Borough Board in favor of rezoning text amendment
by Holly Bieler
May 12, 2015 | 2438 views | 0 0 comments | 51 51 recommendations | email to a friend | print
The Borough Board issued an opinion in favor of a Citywide Flood Resilience text amendment on Monday, a modification to zoning regulations which addresses an array of bureaucratic red-tape Hurricane Sandy victims say have hindered their ability to rebuild their homes.

“This really came out of a lot of discussion from the Hurricane Task Force we had here, but also a lot from the frustration that community folks were having with government agencies, specifically in rebuilding from before the hurricane,” said Borough President Melinda Katz.

The proposed amendment stems from an initial zoning text amendment adopted citywide in 2013, which suspended certain zoning restrictions so homeowners in storm-damaged areas could rebuild their homes to new flood-resistant standards as designated by the Federal Emergency Management Agency (FEMA).

Brendan Pillar, Waterfront Team Leader for the Department of City Planning’s Queens Office, said that after the zoning overhaul in 2013, it quickly become apparent through conversations with community members and the Borough President’s Hurricane Task Force that additional alternations needed to be implemented to zoning regulations to make it easier for residents in flood zones to rebuild.

“What we realized was there were still additional changes needed in zoning to simplify the documentation process for showing existing conditions on properties,” he said. “The rules adopted in 2013 assumed an existing condition can be well documented, and given the age of the homes in many of the city’s waterfront neighborhoods, that can often be difficult or impossible to do.”

“I think the main issue here is that buildings will be able to be rebuilt to pre-existing Hurricane Sandy size,” said Katz of the new zoning amendment. “That was really the big problem that was happening—no one could really prove how exactly they were before Hurricane Sandy, and even if they could it wasn’t exactly within the zoning regulations sometimes. We want them to be able to rebuild.”

Pillar said the new text amendment would simplify the documentation process for showing the prior conditions of properties damaged by Sandy.

Older homes that comprise much of the waterfront have often undergone numerous extensions or renovations that go undocumented, and thus the specifications of many homes just prior to the storm have been difficult to prove on rebuilding permit applications

As a result, permits are often denied or residents are forced to make nonsensical decisions about how to proceed with construction, wherein they can only rebuild at higher elevations the portions of their homes with thorough documentation, or rebuild the entire structure at its previous elevation, which doesn’t comply with new FEMA standards, only to incur higher insurance premiums.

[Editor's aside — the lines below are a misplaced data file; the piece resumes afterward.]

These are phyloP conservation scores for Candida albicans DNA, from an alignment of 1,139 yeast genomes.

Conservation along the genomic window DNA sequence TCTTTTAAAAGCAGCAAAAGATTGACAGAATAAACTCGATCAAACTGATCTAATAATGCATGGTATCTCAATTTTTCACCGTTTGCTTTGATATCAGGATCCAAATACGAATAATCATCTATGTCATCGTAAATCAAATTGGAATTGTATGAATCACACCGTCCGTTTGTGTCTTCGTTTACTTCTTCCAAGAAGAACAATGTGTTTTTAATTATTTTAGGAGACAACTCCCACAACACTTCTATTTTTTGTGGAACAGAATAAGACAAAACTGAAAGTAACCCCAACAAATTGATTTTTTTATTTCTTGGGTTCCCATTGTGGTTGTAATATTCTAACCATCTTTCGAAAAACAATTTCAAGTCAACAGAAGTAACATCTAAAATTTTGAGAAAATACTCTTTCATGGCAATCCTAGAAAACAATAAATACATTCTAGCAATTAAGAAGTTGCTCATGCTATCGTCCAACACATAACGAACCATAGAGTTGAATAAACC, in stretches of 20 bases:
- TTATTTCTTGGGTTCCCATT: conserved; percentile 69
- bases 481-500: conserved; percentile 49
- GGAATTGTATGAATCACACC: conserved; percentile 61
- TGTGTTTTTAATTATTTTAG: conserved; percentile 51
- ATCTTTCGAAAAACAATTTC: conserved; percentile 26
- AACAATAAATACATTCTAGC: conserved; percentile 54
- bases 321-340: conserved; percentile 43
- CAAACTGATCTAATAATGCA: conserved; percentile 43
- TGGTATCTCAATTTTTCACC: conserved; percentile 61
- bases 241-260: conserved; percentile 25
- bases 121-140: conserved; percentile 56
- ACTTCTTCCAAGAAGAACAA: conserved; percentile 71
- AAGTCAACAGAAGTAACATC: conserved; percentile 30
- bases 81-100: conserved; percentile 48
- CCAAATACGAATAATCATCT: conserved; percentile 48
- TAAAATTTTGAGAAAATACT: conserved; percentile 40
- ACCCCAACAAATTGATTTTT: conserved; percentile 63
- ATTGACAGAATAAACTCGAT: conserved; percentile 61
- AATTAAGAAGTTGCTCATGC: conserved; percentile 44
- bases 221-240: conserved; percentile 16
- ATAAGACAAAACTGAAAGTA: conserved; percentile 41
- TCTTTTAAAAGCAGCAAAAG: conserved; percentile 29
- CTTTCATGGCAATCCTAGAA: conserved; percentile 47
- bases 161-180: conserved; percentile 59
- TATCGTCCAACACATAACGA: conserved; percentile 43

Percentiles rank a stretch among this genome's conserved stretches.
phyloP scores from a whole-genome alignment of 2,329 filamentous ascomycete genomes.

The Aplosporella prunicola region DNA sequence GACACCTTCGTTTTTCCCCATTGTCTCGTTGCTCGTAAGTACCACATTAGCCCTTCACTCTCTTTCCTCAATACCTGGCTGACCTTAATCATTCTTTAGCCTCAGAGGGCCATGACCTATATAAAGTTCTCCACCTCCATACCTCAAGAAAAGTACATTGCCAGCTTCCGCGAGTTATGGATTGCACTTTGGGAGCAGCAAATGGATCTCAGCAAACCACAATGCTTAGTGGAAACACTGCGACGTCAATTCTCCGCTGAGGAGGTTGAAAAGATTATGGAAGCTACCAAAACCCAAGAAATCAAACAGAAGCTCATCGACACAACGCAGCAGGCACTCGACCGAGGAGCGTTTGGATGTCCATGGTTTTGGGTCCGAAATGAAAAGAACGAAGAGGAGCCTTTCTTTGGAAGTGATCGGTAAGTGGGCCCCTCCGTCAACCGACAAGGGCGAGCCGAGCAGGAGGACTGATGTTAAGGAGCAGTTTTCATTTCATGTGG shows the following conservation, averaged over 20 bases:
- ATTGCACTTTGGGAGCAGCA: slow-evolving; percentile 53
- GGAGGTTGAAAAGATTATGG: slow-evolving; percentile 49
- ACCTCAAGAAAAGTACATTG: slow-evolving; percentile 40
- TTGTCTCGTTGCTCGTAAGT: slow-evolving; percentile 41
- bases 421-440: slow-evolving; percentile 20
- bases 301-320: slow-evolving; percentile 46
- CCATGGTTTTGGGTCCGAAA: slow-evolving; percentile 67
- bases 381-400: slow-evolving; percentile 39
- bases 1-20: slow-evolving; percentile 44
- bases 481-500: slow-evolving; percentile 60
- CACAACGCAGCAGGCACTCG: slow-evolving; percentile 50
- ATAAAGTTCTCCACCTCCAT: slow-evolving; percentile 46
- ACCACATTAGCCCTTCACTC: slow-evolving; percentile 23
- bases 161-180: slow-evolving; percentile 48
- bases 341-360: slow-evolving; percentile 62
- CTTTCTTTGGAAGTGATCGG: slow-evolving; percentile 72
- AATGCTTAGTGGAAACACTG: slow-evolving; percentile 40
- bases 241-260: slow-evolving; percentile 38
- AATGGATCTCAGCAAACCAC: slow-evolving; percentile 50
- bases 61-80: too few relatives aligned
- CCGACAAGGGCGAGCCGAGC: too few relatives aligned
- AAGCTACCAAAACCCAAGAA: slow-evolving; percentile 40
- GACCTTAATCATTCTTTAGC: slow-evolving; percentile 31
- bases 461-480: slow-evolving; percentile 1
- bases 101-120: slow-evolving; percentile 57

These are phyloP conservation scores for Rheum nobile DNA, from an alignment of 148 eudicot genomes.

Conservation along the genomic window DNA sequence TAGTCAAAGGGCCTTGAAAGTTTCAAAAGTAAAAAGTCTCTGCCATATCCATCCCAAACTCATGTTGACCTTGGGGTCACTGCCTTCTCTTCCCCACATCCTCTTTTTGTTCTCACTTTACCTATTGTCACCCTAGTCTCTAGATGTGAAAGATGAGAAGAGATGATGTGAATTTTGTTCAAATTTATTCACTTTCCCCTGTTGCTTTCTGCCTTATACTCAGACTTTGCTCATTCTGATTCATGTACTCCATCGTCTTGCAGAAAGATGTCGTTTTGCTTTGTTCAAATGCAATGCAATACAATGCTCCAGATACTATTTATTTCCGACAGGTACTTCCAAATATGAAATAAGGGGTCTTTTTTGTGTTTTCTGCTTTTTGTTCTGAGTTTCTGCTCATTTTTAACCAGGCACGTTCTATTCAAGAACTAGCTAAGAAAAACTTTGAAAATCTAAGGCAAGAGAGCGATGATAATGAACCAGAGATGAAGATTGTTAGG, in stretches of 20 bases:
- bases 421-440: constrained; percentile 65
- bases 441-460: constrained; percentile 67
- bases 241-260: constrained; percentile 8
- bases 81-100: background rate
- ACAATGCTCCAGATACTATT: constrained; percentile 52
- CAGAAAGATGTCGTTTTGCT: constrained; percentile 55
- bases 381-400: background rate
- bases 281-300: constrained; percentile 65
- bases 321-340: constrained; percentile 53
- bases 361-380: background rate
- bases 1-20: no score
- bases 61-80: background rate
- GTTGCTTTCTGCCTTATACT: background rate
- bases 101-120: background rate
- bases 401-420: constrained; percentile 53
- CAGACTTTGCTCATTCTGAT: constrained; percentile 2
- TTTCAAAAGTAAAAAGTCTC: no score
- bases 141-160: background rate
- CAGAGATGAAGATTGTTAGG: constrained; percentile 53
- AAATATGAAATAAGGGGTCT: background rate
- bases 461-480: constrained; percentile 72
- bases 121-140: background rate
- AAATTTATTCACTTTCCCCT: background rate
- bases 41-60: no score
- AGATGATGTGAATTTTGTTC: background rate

“We want to remove some of the disincentives that we found as people have started rebuilding their homes,” Pillar said. “People were often forced to make choices about whether to keep portions of their building at their current elevations, or elevate a smaller building with less floor area.

“We don’t want homeowners to have to make that decision, so we’re providing some additional flexibility in zoning to remove those disincentives,” he added.

Pillar said a third aspect of the zoning amendment involved initiating a new zoning envelope (the maximum space on a zoning lot within which a structure can be built) that he said were often restrictive in the affected areas.

“The zoning that’s currently in place today will provide a very narrow home, sometimes as narrow as 10 feet, which is not a very livable space,” he said. “We want to provide a new zoning envelope with some different front and side guard requirements that will provide a more livable space.”

Chairs from Community Boards 10, 13 and 14 each voted in favor of the amendment on Monday. Community Board 13 Chair Bryan Block said that although he was voting yes, he said some members of his community, specifically in Rosedale, had voiced concerns that their homes weren’t included in the zoning text amendment.

Rudy Giuliani, borough director for the Mayor’s Office of Housing Recovery, said that the majority of homes had sufficient documentation for rebuilding, and concerns in the community could largely be addressed with more information and outreach to homeowners.

Pillar suggested convening at Rosedale Civic Association’s next monthly meeting.

Council members Elizabeth Crowley, Daneek Miller and Paul Vallone all voted in favor of the amendment as well.

There was not a quorum of council members at the meeting, and so in lieu of a vote Katz issued an opinion acknowledging the community board and council members’ votes.

“The opinion is going to be a resounding yes,” said the Borough President, saying the office would also put Rosedale’s reservations on the record.

The amendment will next be on the agenda for the City Planning Commission meeting slated for May 20.

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